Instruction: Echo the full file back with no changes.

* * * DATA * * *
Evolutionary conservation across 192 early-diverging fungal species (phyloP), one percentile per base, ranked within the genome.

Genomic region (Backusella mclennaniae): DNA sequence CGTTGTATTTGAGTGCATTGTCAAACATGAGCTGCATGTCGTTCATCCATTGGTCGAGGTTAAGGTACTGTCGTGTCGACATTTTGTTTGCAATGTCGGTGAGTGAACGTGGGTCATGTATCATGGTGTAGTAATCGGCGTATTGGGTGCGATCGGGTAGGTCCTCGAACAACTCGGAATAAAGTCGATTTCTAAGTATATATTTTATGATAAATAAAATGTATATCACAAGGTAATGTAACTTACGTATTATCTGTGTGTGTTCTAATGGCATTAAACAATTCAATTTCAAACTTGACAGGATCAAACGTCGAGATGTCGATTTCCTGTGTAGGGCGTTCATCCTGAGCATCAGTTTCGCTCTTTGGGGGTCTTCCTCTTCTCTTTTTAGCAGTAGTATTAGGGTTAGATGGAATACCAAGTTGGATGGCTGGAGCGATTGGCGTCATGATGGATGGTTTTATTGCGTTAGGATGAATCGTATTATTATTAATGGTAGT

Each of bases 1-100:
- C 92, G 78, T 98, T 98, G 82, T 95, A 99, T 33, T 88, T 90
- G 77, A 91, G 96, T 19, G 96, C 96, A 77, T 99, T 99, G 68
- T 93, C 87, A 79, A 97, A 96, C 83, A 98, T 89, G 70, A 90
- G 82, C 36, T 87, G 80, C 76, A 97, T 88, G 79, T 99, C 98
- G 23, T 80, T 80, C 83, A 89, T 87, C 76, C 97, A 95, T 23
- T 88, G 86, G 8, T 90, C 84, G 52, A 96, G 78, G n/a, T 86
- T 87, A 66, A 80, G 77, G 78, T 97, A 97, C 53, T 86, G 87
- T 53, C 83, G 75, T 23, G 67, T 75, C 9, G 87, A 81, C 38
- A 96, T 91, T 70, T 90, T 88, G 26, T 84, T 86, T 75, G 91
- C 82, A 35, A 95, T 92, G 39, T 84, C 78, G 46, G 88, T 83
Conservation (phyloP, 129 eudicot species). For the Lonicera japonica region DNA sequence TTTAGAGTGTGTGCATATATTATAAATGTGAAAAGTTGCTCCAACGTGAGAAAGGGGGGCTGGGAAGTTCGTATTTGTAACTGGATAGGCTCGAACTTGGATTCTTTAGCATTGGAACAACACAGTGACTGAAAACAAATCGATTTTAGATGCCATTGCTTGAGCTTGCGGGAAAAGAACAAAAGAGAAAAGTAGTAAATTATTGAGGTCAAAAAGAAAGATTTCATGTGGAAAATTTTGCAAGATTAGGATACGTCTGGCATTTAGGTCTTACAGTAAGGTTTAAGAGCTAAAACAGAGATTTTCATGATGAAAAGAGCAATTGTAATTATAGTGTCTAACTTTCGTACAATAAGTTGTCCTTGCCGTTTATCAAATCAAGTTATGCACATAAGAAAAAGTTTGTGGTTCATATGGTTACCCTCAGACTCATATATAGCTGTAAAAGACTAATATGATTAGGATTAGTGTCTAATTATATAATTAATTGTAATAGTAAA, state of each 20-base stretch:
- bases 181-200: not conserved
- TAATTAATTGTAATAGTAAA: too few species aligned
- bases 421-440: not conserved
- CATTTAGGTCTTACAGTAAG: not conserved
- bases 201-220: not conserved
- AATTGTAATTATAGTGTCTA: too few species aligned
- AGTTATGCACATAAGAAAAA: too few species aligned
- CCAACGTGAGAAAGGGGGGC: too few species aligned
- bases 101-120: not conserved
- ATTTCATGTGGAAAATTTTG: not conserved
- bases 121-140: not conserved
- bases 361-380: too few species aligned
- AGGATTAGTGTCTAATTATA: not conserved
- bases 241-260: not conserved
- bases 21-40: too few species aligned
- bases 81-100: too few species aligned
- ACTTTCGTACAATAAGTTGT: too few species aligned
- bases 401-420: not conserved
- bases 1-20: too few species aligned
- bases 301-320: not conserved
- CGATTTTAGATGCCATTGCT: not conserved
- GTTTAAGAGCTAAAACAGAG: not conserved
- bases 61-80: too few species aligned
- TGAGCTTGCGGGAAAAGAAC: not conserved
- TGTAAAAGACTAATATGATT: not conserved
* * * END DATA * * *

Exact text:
Evolutionary conservation across 192 early-diverging fungal species (phyloP), one percentile per base, ranked within the genome.

Genomic region (Backusella mclennaniae): DNA sequence CGTTGTATTTGAGTGCATTGTCAAACATGAGCTGCATGTCGTTCATCCATTGGTCGAGGTTAAGGTACTGTCGTGTCGACATTTTGTTTGCAATGTCGGTGAGTGAACGTGGGTCATGTATCATGGTGTAGTAATCGGCGTATTGGGTGCGATCGGGTAGGTCCTCGAACAACTCGGAATAAAGTCGATTTCTAAGTATATATTTTATGATAAATAAAATGTATATCACAAGGTAATGTAACTTACGTATTATCTGTGTGTGTTCTAATGGCATTAAACAATTCAATTTCAAACTTGACAGGATCAAACGTCGAGATGTCGATTTCCTGTGTAGGGCGTTCATCCTGAGCATCAGTTTCGCTCTTTGGGGGTCTTCCTCTTCTCTTTTTAGCAGTAGTATTAGGGTTAGATGGAATACCAAGTTGGATGGCTGGAGCGATTGGCGTCATGATGGATGGTTTTATTGCGTTAGGATGAATCGTATTATTATTAATGGTAGT

Each of bases 1-100:
- C 92, G 78, T 98, T 98, G 82, T 95, A 99, T 33, T 88, T 90
- G 77, A 91, G 96, T 19, G 96, C 96, A 77, T 99, T 99, G 68
- T 93, C 87, A 79, A 97, A 96, C 83, A 98, T 89, G 70, A 90
- G 82, C 36, T 87, G 80, C 76, A 97, T 88, G 79, T 99, C 98
- G 23, T 80, T 80, C 83, A 89, T 87, C 76, C 97, A 95, T 23
- T 88, G 86, G 8, T 90, C 84, G 52, A 96, G 78, G n/a, T 86
- T 87, A 66, A 80, G 77, G 78, T 97, A 97, C 53, T 86, G 87
- T 53, C 83, G 75, T 23, G 67, T 75, C 9, G 87, A 81, C 38
- A 96, T 91, T 70, T 90, T 88, G 26, T 84, T 86, T 75, G 91
- C 82, A 35, A 95, T 92, G 39, T 84, C 78, G 46, G 88, T 83
Conservation (phyloP, 129 eudicot species). For the Lonicera japonica region DNA sequence TTTAGAGTGTGTGCATATATTATAAATGTGAAAAGTTGCTCCAACGTGAGAAAGGGGGGCTGGGAAGTTCGTATTTGTAACTGGATAGGCTCGAACTTGGATTCTTTAGCATTGGAACAACACAGTGACTGAAAACAAATCGATTTTAGATGCCATTGCTTGAGCTTGCGGGAAAAGAACAAAAGAGAAAAGTAGTAAATTATTGAGGTCAAAAAGAAAGATTTCATGTGGAAAATTTTGCAAGATTAGGATACGTCTGGCATTTAGGTCTTACAGTAAGGTTTAAGAGCTAAAACAGAGATTTTCATGATGAAAAGAGCAATTGTAATTATAGTGTCTAACTTTCGTACAATAAGTTGTCCTTGCCGTTTATCAAATCAAGTTATGCACATAAGAAAAAGTTTGTGGTTCATATGGTTACCCTCAGACTCATATATAGCTGTAAAAGACTAATATGATTAGGATTAGTGTCTAATTATATAATTAATTGTAATAGTAAA, state of each 20-base stretch:
- bases 181-200: not conserved
- TAATTAATTGTAATAGTAAA: too few species aligned
- bases 421-440: not conserved
- CATTTAGGTCTTACAGTAAG: not conserved
- bases 201-220: not conserved
- AATTGTAATTATAGTGTCTA: too few species aligned
- AGTTATGCACATAAGAAAAA: too few species aligned
- CCAACGTGAGAAAGGGGGGC: too few species aligned
- bases 101-120: not conserved
- ATTTCATGTGGAAAATTTTG: not conserved
- bases 121-140: not conserved
- bases 361-380: too few species aligned
- AGGATTAGTGTCTAATTATA: not conserved
- bases 241-260: not conserved
- bases 21-40: too few species aligned
- bases 81-100: too few species aligned
- ACTTTCGTACAATAAGTTGT: too few species aligned
- bases 401-420: not conserved
- bases 1-20: too few species aligned
- bases 301-320: not conserved
- CGATTTTAGATGCCATTGCT: not conserved
- GTTTAAGAGCTAAAACAGAG: not conserved
- bases 61-80: too few species aligned
- TGAGCTTGCGGGAAAAGAAC: not conserved
- TGTAAAAGACTAATATGATT: not conserved